Wind farm a bit behind

Published 9:26 am Friday, August 13, 2010

An employee with Dexter-based Sparkle Wash International on Thursday sprays a cyclinder that will become part of a wind turbine’s tower. -- Tim Engstrom/Albert Lea Tribune

MANCHESTER — The landscape in the Manchester and Hartland area was changed forever in June as a result of tornadoes. It’s changing again this month as a result of wind turbines being constructed.

Despite the rainy weather, project directors still plan to complete the project by March of next year.

“Hopefully the weather starts improving a little bit,” Ted Francois said.

A Manitowoc crane lifts a section of a wind turbine tower Thursday west of Manchester while crew chief Bill Murray, left, of Memphis, Tenn.-based Barnhart Crane & Rigging supervises. Barnhart has offices across the country. -- Tim Engstrom/Albert Lea Tribune

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Francois is the director for the Bent Tree Wind Farm for Alliant Energy. The project is a little behind schedule but workers have started to assemble the nearly 400-foot towers. Anytime there is lightning within 30 miles, work has to stop because of safety issues, Francois said. As of this week, four complete turbines have been delivered, and there are currently more than 300 workers in the project area.

“We’ve had a few setbacks and we think we can overcome this,” Francois said. “We can still meet our deadline.”

Three semis, two hauling tower sections and one a turbine blade, wait for instructions Thursday on 263rd Street northeast of Manchester. Pilot car drivers have remotes that can steer the rear axles so the long trailers can make corners. -- Tim Engstrom/Albert Lea Tribune

Two tower bases have been set. The bases are 74 feet tall and weigh more than 100,000 pounds. The next steps to building the turbine are to add the lower middle, upper middle and top pieces. After that the nacelle is attached and then the rotor and three 131-foot blades will be added to each turbine.

Two main cranes are used to erect the turbines, as well as smaller cranes that assist. Almost all the access roads are completed, about 104 of 122.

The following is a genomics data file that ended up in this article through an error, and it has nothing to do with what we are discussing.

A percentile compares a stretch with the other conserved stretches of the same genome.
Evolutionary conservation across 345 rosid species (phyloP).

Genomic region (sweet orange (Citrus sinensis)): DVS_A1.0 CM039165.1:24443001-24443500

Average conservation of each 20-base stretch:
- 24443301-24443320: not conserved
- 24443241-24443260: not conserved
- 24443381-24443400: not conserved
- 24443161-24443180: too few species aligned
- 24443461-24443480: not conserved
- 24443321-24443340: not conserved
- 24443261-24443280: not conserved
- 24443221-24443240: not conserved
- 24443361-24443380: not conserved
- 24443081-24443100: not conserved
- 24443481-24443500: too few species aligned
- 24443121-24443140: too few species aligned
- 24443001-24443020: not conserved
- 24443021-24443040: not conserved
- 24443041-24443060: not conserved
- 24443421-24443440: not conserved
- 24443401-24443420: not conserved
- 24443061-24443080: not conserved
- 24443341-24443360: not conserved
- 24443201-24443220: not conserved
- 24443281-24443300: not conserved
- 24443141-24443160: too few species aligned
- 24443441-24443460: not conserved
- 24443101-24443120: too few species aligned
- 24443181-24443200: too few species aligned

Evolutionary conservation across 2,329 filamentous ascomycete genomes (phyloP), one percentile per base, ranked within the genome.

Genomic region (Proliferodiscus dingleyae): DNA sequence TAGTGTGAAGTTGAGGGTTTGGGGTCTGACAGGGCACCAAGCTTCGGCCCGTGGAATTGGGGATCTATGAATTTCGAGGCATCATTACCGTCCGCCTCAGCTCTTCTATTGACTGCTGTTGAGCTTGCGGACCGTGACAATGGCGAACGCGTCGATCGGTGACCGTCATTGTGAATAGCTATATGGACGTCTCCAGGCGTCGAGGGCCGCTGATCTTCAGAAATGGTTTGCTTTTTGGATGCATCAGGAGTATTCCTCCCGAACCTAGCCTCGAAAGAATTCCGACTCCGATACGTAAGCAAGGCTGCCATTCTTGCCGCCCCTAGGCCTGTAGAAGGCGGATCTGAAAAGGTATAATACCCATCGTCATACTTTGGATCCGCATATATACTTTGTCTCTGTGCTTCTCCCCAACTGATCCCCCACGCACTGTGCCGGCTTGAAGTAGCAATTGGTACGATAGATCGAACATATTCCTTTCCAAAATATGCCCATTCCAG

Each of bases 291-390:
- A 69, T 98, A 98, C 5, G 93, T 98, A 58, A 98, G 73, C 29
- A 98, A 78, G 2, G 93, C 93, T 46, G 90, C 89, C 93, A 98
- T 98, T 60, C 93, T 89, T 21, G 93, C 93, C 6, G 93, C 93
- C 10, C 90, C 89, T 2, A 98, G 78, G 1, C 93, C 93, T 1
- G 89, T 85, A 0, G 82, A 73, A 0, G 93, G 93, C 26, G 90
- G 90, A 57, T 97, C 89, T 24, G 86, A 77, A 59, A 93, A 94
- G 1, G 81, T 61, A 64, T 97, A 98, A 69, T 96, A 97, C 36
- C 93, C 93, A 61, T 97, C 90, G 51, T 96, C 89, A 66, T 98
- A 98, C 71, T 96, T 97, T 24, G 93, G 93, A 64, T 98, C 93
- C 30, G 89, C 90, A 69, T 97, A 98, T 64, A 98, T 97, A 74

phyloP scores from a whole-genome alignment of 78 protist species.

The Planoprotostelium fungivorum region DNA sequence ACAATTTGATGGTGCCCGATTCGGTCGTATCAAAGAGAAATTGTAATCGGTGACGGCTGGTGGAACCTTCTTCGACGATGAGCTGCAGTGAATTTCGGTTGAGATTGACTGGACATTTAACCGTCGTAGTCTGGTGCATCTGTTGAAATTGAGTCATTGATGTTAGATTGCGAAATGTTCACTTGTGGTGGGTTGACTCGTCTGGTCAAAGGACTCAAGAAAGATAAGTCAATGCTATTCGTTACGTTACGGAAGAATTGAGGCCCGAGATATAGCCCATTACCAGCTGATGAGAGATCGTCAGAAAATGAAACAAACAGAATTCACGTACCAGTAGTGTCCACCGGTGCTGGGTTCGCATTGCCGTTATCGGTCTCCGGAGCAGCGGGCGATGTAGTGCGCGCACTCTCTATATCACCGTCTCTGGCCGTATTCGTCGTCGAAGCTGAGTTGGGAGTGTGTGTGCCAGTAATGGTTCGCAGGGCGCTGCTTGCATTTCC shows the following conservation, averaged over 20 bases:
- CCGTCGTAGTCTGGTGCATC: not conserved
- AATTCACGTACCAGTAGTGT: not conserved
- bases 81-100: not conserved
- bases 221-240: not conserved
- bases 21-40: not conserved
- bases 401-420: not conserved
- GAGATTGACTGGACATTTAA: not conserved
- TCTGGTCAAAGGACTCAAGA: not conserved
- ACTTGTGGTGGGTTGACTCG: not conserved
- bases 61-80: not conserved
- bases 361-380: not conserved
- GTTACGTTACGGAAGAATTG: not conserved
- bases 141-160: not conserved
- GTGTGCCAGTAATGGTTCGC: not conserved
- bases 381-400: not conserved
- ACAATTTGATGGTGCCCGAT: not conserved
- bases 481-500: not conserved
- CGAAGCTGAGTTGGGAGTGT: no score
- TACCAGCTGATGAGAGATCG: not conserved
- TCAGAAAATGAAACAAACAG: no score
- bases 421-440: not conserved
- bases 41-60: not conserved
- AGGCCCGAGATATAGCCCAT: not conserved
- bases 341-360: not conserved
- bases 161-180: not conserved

A Manitowoc crane positions a section of a wind turbine’s tower into place. Alliant Energy contracted with Barnhart Crane to erect the towers. -- Tim Engstrom/Albert Lea Tribune

Concrete has been poured for 83 bases and 79 pedestals. About 68 of these sites have been backfilled, which means they’re ready for a crane pad. About 51 of the sites have the crane pad completed and are ready for turbine parts to be added. One resident living across the street from the two turbines being built said it’s definitely a change in the landscape.

“It’s entertaining to watch them build them,” Terry Gjersvik said. “It’s been really busy around here.”

He said it’s fun just to see how big the cranes are that hoist the pieces into the air, and that everyone needs to be considering alternative kinds of energy.

Turbine blades lie on amid a corn field west of Manchester. Many people say it was a good thing they weren’t there when tornadoes struck in June. -- Tim Engstrom/Albert Lea Tribune

The transmission line leading from the substation on County Road 29 and Highway 13 has completed the 15 steel-pole foundations and all 49 poles are set. Wire stringing along this line has started. About four miles from the Bent Tree substation off County Road 25 ITC Midwest’s substation is being built, which is where the power will connect to the grid.

“We’re still on budget,” Francois said. “Our numbers are still looking good.”

Alliant Energy is investing more than $400 million in the first phase of this project.

The project will have positive influences on the community as well, he said. While the project is being built, it will bring about $40 million directly and indirectly to the community, as well as the taxes they will pay each year after the building is done, Francois said.

The turbines are Vestas V82 and 1.65 megawatts. This wind farm project will amount to 200 megawatts, which can power approximately 50,000 homes. The total weight of each turbine is more than 350,000 pounds. There will be 26 miles of access roads built in the county.

The second phase — another 200 megawatts — has no start date yet as they are waiting for approval from Minnesota and Wisconsin. Anyone with questions about the project is encouraged to call Alliant Energy at 800-545-3122.

About Tim Engstrom

Tim Engstrom is the editor of the Albert Lea Tribune. He resides in Albert Lea with his wife, two sons and dog.

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